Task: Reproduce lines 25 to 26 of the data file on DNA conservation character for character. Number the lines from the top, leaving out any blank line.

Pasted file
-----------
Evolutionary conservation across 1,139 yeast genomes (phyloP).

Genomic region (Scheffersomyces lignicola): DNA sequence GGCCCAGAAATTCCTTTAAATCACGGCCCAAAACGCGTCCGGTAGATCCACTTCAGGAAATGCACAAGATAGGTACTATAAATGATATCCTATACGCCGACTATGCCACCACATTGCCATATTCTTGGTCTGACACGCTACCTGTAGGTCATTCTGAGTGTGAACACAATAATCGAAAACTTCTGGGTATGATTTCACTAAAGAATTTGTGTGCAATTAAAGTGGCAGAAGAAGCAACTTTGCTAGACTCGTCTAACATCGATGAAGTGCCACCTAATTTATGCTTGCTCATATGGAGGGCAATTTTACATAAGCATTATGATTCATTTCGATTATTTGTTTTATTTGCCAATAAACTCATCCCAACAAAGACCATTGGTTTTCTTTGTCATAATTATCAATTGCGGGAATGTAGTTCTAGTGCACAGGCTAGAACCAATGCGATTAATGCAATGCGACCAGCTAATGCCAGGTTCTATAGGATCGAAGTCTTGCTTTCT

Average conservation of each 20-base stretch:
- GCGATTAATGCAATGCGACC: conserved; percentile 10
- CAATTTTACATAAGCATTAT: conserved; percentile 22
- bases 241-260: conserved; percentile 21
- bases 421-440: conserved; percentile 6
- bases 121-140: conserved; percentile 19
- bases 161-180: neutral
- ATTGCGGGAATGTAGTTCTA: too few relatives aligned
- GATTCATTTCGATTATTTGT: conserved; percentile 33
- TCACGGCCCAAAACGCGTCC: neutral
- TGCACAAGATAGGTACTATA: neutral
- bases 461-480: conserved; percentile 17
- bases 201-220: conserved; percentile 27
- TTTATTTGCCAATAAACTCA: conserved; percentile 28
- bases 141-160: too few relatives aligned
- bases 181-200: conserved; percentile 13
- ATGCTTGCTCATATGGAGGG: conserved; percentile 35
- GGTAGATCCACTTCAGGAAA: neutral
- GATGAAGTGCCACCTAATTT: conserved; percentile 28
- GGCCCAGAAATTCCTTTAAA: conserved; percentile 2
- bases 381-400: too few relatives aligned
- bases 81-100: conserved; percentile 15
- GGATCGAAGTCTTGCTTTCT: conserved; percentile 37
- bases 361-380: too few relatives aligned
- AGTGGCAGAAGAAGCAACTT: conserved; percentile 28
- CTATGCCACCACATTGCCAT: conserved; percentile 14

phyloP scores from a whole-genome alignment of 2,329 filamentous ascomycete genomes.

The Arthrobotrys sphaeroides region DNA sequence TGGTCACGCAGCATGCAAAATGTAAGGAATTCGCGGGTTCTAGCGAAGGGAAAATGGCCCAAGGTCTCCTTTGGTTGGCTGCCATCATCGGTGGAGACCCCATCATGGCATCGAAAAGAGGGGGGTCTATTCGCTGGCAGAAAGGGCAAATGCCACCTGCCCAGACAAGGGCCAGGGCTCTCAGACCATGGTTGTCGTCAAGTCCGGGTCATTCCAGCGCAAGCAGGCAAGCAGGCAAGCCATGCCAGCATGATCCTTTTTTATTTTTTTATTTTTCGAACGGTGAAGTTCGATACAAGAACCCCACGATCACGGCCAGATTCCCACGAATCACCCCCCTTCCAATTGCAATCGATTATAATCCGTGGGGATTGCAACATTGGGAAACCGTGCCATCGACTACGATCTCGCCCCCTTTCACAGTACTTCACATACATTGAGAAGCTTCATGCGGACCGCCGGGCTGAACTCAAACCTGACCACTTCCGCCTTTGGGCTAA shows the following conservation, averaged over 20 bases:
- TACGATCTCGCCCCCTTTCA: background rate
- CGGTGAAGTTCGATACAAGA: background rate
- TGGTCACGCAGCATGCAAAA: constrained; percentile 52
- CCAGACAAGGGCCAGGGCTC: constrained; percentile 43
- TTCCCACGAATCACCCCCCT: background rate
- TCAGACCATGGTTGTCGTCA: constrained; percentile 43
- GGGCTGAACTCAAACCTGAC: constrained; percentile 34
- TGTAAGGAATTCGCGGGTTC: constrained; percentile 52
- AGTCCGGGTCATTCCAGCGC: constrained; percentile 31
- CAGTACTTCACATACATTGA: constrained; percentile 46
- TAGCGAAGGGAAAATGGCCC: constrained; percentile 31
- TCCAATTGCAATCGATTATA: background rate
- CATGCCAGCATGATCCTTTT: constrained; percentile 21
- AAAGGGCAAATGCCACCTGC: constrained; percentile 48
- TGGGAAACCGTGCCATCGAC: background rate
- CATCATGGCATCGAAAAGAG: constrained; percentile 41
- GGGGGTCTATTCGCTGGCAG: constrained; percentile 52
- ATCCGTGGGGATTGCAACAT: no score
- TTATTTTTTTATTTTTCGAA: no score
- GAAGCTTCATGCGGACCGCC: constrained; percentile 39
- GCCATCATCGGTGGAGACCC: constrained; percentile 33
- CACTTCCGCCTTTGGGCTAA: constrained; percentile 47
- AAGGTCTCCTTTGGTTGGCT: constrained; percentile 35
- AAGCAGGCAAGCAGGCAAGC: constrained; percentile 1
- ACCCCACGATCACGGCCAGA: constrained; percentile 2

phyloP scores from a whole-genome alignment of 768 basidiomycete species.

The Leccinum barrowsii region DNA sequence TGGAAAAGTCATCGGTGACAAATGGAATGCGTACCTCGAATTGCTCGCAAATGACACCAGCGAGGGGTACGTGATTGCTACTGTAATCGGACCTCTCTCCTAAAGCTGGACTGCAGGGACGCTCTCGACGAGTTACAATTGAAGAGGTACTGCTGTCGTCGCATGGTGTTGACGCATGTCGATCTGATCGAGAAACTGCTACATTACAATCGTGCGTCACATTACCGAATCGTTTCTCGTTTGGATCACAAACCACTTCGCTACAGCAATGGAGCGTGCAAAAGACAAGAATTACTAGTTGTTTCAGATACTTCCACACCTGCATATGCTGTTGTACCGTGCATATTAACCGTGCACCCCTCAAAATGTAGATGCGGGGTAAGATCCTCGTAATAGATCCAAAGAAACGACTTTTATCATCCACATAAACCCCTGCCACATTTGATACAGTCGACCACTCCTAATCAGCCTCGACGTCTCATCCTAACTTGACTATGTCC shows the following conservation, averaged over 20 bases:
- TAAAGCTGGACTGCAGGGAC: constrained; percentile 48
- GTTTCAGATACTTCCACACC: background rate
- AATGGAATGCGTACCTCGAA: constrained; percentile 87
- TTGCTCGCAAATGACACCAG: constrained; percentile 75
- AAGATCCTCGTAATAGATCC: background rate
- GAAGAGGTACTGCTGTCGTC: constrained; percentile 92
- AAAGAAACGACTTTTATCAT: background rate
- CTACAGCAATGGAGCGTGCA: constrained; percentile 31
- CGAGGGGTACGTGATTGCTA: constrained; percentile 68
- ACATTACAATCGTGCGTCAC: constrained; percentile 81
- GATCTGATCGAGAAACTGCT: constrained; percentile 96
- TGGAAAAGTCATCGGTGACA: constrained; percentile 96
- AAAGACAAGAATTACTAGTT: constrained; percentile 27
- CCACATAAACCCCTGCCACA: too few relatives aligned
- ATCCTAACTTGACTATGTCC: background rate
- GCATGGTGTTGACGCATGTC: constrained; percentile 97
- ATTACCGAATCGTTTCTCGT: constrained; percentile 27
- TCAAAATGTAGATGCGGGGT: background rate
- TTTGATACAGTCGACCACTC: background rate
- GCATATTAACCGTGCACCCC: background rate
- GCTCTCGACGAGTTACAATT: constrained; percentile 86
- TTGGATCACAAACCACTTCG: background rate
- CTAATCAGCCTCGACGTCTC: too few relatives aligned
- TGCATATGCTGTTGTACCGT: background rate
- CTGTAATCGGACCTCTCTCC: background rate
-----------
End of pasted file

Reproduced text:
- GGATCGAAGTCTTGCTTTCT: conserved; percentile 37
- bases 361-380: too few relatives aligned